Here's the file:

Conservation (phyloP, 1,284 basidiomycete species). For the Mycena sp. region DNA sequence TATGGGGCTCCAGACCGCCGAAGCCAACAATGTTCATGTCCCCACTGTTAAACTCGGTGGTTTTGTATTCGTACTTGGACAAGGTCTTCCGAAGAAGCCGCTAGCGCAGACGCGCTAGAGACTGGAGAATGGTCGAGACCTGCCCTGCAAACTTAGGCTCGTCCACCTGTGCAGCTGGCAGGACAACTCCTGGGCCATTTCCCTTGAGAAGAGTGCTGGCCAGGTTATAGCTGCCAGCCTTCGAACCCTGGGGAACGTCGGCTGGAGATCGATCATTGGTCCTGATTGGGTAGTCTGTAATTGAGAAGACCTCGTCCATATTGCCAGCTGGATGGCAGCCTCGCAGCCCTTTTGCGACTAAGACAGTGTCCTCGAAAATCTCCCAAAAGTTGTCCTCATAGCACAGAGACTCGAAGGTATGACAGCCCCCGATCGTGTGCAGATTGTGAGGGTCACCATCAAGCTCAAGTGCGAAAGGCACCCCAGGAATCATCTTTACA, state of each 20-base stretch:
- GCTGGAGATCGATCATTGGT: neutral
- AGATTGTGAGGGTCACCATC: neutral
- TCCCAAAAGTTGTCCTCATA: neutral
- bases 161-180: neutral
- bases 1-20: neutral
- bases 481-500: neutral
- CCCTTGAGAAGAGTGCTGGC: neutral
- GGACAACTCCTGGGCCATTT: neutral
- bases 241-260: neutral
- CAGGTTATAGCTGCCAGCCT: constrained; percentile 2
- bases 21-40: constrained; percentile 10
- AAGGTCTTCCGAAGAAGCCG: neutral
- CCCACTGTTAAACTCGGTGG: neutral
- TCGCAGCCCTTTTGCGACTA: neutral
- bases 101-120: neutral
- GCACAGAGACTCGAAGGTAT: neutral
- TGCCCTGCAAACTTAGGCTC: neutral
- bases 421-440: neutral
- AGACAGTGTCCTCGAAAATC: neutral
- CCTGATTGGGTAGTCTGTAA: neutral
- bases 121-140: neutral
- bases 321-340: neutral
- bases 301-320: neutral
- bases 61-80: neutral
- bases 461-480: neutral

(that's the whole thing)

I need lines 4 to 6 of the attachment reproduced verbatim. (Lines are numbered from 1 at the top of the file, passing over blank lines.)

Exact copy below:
- TCCCAAAAGTTGTCCTCATA: neutral
- bases 161-180: neutral
- bases 1-20: neutral